Education: School in Africa, Australia and England; School of Navigation, Warsash; University of Southampton, England.

Professional experience: 36 years as Entrepreneurial business owner by starting clothing company in England; started a real estate development business.

Community involvement: "land use code update, Design Review Board, citizen activist in workshops, task forces and council meetings.

1. Other than the city's current financial problems, what do you see as the main challenge facing City Hall? How do you propose to solve it?

"The main challenge for City Hall, is that it's too big for the community. Revenue was/is never enough to satisfy the huge financial appetite, and now we are at a crossroads. I want to sit with fellow council members and city management, bring 37 years of hands on decision making, to start "outsourcing" (subcontracting) portions of departments, or whole departments, to bring the [departments] into line with private sector costs. I know up to 30% cost benefits, can be achieved.

2. What would you hope to change, promote and develop as a council member?

"Change: Restructure City Hall to come into line with private sector costs and accountabilities. Includes maintenance, repair and construction, compensation, benefits and responsibility.

"An example: if a department Director/Manager fails to keep a project on budget and on time, according to private sector contracts and best management practices. That Director/Manager must be released from duty/responsibility.

"Promote: economic growth, stability and our survival, demands substantial cost management.

"Develop: a budget can allow you to do anything you like, but you cannot do everything. I want a strategic long-term budget, outlining the key objectives (limit to no more than 3-4), strict limiting of expectations, monthly monitoring to allow performance timelines and strict cash-on-hand reporting at each quarter. We need to show the credit agencies that it is not business as usual at City Hall. I want a minimum of five percent annual revenue, every year, allocated to an emergency fund, not to be used, without council authorization."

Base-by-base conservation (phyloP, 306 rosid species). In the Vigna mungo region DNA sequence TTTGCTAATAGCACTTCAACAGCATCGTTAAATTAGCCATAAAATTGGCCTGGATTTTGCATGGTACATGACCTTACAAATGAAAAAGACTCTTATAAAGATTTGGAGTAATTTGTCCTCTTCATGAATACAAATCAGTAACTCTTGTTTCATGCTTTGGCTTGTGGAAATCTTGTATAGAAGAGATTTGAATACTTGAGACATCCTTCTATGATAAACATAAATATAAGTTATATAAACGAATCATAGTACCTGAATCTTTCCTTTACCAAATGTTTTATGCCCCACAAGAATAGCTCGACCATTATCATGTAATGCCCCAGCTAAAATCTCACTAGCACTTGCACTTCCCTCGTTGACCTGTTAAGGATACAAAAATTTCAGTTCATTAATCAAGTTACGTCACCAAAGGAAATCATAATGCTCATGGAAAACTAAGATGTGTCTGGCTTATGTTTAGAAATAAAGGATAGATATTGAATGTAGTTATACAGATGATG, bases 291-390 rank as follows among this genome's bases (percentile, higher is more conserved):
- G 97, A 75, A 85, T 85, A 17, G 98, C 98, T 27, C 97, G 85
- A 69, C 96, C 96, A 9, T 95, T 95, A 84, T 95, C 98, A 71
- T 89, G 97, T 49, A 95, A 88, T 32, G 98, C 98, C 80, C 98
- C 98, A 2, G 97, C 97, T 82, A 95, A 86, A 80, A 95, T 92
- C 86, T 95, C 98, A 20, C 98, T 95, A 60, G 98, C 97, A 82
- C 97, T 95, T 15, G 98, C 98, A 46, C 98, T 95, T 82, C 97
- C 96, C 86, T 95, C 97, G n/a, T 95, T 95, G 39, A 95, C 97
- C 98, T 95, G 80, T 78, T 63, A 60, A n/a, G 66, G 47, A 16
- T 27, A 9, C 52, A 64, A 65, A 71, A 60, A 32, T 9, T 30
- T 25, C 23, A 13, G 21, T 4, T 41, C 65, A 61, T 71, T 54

Dave Ward, 63, 20-year resident

Education: Bachelor of Science in biology, Baldwin-Wallace College; Master of Arts in botany, emphasis in plant ecology, Miami University; Master of Business Administration, University of Montana.

Professional experience: 25 years in geospatial industry in operations, management and technical sales, including aerial photography, satellite imagery, LIDAR, digital elevation models and Geographic Information Systems (GIS).

Community involvement: current chair of Utility Advisory Committee; current co-chair of Cave Neighborhood Community Council; city Forestry Committee; former board member for Housing Resource Board; Bainbridge Island Rowing; board member of University of Washington, Precision Forestry Cooperative.

1. Other than the city's financial problems, what do you see as the main challenge facing City Hall? How do you propose to solve it?

"We must preserve and protect our neighborhoods. The adjoining neighborhoods need to be involved in issues that impact them much earlier in the process. The current approach, in both planning and public works, is to involve them much too late in projects. This leads to major conflicts and is inefficient. The solution to this is to restructure the Planning and public works department. This would show that we are embracing a truly collaborative process and their input is important."

2. What would you hope to change, promote and develop as a council member?

"Change: The level of transparency with the city needs to be increased. Citizens need to be able to easily follow city projects and processes that are important to them. Most city documents should be easily available on the web.

"Promote: We need to promote the participation of qualified citizens in our city committees and we need to support these committees. We need to use tax incentives to promote better low impact businesses.

"Develop: Every neighborhood needs to have a level of organization that can be its voice for issues that are under consideration in City Hall."


Anne Blair, 34-year resident